This series features different travelers we've met who are traveling for an extended period of time and have found a reliable method to fund their travels as they go! Our hope is that this series will show that it is possible to travel long-term and conquer some of your bucket list without needing a savings account to afford it.
This series will be featuring people who are working online, volunteering for their stay through sites such as Workaway, getting free stays through house sitting, are self-employed, etc! We hope their stories inspire you to create and share your own! If you have found a way to fund your long-term travel and would like to be featured in this series, please email email@example.com.
Hi everyone, and welcome to the part two post for our Workaway experience! If you missed part one, start here.
So, your hosts have just replied to your mail and told you to come to their place: what are the best things to do right now? First thing first, not take it for granted. Your experience will start only when you will buy the tickets for the flight, the train, or whatever you will need to take to reach the place you have chosen — or, even better, when you arrive to your hosts' property.
Thousands of unexpected events could still happen, even after lots of emails, messages, calls, and reassurances: At this very moment being happy is totally fine, but keep it real.
Some hosts may require your flight ticket as proof you're really committed to go to their place, while someone else could just trust your word.
If something out of the blue prevents you from going to the hosts' house, try to tell them everything as soon as possible: Honesty is always appreciated!
But, if everything is going smoothly, it's time to pack up your stuff.
We suggest you bring a backpack rather than a suitcase, since lots of hosts often live in remote places, and you may have to relay on public transport to reach them. A backpack is always handier.
We're not going to make you a list of what to carry, but just some suggestions: We found it really useful to bring hiking clothes with us, which are easy to dry. In some places you could have problems doing regular laundry, or the weather could be rainy or damp. Moreover, packing some cheap and sturdy workwears could be a nice idea, depending on your tasks. You don't want your expensive equipment to be ripped or stained, do you?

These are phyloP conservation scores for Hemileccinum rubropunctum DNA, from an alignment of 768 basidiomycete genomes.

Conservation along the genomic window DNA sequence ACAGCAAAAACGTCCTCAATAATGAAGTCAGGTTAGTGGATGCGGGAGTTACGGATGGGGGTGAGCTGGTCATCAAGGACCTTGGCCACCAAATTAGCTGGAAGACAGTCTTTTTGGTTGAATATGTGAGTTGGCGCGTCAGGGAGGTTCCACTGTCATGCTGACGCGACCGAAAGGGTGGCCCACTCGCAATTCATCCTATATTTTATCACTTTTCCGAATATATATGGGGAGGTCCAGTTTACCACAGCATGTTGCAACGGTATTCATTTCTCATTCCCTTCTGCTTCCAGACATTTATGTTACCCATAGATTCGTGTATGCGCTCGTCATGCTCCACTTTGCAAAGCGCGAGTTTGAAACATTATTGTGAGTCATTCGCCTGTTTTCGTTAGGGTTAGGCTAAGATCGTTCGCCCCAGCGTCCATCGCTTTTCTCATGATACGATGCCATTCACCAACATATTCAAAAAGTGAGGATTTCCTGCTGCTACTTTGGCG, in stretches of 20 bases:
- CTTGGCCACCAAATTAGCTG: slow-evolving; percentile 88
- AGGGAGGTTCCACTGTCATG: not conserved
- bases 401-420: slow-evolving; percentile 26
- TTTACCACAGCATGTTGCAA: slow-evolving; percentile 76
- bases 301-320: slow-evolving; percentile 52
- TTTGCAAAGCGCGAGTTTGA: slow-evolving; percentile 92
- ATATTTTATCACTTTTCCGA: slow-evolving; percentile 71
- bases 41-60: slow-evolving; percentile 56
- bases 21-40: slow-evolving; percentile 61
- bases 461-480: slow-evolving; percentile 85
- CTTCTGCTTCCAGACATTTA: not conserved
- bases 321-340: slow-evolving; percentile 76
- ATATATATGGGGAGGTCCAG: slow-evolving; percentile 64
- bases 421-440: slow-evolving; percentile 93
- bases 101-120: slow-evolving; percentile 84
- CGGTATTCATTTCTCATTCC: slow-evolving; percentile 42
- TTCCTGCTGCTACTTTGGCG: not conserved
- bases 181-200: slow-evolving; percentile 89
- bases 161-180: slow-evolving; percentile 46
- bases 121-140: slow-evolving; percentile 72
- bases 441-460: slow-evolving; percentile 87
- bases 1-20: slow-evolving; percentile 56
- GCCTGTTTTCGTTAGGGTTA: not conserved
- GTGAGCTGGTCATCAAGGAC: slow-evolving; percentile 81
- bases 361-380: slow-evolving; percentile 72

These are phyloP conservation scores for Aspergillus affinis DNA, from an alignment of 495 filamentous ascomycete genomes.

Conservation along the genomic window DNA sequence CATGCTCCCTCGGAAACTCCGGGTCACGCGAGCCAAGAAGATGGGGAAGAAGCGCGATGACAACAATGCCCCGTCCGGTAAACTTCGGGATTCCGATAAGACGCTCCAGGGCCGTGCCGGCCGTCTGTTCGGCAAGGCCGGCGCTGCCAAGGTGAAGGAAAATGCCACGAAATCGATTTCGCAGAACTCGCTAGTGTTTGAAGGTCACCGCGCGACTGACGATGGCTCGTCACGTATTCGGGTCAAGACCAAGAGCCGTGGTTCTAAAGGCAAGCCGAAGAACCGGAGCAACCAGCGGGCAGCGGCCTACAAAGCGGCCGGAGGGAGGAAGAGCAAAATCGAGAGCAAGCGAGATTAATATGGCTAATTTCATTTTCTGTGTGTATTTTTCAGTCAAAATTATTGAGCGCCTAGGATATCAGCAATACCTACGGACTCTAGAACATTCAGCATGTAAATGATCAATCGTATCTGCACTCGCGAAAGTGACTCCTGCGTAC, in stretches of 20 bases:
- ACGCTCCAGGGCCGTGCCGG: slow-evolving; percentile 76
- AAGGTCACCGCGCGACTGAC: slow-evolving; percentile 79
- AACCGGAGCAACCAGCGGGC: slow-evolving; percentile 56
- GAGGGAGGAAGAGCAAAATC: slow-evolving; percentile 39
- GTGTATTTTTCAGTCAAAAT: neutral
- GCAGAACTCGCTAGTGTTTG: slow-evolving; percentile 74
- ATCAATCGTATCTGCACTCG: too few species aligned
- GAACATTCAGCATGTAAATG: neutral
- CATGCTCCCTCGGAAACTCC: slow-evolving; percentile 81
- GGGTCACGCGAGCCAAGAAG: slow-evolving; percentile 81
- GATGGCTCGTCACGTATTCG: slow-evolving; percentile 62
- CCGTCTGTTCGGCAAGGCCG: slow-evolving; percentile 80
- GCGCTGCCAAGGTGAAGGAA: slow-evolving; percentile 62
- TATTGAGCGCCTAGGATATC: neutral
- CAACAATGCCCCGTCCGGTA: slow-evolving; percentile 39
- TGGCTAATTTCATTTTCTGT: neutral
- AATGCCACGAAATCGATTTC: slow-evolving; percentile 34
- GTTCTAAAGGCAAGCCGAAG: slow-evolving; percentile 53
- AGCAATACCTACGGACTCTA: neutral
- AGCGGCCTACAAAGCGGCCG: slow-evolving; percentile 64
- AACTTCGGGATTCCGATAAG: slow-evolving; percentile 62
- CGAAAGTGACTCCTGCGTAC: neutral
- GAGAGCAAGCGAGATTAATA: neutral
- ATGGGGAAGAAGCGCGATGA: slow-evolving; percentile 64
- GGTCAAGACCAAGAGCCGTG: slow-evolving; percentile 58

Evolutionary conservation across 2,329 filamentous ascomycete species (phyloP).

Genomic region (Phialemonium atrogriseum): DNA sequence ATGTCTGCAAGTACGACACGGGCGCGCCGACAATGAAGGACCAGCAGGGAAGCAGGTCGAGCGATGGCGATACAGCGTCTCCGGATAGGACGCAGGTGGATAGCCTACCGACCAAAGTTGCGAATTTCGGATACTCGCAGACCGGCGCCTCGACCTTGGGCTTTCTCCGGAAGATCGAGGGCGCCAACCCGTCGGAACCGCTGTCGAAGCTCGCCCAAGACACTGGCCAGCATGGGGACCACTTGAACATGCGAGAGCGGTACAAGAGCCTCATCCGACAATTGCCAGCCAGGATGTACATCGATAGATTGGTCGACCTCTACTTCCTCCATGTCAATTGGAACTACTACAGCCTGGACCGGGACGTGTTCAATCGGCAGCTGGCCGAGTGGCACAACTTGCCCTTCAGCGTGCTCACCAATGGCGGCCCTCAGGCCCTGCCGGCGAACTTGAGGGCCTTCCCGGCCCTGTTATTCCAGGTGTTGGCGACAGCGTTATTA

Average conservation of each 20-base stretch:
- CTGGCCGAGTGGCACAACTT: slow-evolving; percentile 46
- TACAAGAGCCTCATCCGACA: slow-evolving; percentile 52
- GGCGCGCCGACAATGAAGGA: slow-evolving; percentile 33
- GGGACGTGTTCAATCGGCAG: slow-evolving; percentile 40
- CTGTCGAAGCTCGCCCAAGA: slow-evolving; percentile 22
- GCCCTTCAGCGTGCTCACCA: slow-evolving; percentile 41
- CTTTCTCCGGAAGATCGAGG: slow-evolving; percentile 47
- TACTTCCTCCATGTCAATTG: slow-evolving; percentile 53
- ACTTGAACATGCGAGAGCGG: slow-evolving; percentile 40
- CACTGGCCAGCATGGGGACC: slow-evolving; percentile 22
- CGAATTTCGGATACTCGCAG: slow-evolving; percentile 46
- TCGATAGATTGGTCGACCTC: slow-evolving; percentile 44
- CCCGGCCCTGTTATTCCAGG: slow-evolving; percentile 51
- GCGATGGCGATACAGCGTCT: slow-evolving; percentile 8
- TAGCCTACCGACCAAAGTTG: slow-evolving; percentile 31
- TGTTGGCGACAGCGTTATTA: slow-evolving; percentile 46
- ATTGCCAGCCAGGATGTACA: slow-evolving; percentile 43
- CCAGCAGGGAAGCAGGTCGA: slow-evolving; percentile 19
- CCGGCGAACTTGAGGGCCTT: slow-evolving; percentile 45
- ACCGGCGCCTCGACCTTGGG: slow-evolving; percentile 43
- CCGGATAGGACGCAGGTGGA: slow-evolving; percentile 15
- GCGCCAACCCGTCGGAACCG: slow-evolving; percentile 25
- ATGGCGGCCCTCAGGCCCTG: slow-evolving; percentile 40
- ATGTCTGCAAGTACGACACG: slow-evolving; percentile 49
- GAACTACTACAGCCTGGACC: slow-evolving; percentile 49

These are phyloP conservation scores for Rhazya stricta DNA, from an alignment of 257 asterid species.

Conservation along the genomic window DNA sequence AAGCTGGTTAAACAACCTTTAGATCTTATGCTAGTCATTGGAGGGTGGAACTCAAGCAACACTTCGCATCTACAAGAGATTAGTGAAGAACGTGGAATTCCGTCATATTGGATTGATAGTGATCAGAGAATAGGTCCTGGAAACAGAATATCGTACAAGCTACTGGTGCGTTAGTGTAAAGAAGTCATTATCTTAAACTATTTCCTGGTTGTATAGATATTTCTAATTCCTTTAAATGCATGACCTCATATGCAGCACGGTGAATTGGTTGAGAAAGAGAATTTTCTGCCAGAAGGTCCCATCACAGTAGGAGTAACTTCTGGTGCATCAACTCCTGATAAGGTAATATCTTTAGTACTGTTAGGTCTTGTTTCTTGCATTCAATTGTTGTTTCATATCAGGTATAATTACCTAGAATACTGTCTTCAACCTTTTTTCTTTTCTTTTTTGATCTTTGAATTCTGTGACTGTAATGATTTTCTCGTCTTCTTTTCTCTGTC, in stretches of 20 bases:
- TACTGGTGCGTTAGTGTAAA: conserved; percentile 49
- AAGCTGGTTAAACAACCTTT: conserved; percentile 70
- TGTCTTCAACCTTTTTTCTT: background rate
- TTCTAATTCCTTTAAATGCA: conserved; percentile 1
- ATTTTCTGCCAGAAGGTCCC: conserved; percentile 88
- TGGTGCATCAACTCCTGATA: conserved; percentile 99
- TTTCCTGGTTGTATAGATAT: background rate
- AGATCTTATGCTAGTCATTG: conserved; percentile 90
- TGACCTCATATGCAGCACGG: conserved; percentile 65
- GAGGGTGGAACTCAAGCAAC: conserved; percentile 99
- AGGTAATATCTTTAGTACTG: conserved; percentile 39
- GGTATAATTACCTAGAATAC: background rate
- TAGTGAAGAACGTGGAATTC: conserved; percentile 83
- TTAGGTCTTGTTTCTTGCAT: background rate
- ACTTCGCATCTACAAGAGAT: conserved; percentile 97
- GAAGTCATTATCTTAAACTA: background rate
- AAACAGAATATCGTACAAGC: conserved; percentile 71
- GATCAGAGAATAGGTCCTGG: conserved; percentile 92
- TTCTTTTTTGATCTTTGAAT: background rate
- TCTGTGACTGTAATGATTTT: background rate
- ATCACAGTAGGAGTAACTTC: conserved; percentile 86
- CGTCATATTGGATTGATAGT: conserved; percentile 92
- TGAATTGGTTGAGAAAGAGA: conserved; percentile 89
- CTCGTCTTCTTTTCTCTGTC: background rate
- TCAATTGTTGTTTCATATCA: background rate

Another useful pro tip is always bringing organic soaps. Your host could be totally off the grid, and you don't want chemicals to end up in the sewage where they could pollute the water and soil.
But you can't pack the most important things you will need, since they are only a matter of attitude. Patience and attention are the most valuable virtues during a trip like this. No host wants to repeat the same stuff over and over, so try to listen and understand your tasks pretty quickly.
If you show that what was written on your description was just a lie, you could even be sent home. We directly saw something similar happen: A guy, after only five days, had to go because he totally exaggerated his own skills while he was writing his resume. He also had problems interacting with most of the volunteers, since he was a bit selfish and avoided pretty much all of the chores we had to do daily to keep our space clean.
Being kind with the other volunteers, if they are present, is just as important as being polite with the hosts, and we're pretty sure that a positive mindset will make your experience unforgettable, like ours.
We have been traveling for seven months in the Canary Islands, since after 2017, when we first went there on holiday. We fell in love with their wild nature — and with their tasty food, too!
Tenerife was our first choice. We're really happy to have chosen it, because it was there where we met Gavin and Jess, the lovely owners of this website! We spent two and a half months there in a "finca", the Spanish word for "farm", amongst mountains and pine tree forests.